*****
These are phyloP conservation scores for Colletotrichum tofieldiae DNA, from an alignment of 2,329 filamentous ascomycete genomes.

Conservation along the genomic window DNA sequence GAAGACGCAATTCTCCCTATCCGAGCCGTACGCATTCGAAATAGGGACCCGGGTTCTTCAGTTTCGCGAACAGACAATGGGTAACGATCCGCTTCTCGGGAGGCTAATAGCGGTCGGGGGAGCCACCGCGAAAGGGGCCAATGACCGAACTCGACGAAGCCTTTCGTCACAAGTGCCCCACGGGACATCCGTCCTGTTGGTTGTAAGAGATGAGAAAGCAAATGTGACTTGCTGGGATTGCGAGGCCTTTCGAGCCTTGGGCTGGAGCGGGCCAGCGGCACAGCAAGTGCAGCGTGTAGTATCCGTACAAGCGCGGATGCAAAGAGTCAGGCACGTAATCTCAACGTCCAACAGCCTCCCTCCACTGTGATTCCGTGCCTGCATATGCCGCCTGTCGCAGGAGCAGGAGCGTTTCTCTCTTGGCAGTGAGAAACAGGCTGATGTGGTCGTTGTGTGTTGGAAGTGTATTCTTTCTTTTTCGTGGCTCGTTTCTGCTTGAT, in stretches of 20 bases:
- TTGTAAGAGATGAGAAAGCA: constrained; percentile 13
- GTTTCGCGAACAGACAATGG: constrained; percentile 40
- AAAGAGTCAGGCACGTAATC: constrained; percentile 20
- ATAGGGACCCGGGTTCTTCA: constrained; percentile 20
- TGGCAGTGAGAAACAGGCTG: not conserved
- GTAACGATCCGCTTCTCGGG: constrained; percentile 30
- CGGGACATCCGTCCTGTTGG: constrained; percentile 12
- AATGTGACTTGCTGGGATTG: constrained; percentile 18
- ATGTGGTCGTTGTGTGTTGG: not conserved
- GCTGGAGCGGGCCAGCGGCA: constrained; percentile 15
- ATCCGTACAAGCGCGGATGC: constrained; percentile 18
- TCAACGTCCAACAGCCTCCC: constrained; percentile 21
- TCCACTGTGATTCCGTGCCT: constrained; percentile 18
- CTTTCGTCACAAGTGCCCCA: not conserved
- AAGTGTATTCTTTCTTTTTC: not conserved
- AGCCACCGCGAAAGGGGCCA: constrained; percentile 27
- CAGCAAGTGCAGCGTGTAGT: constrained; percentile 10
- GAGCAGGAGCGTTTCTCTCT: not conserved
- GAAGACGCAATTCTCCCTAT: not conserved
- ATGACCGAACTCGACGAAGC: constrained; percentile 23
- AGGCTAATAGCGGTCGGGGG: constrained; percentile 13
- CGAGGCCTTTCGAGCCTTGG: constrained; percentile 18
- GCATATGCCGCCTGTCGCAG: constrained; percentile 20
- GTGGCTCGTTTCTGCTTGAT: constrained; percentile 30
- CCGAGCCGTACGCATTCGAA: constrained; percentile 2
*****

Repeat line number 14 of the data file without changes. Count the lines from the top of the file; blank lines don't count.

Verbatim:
- TCAACGTCCAACAGCCTCCC: constrained; percentile 21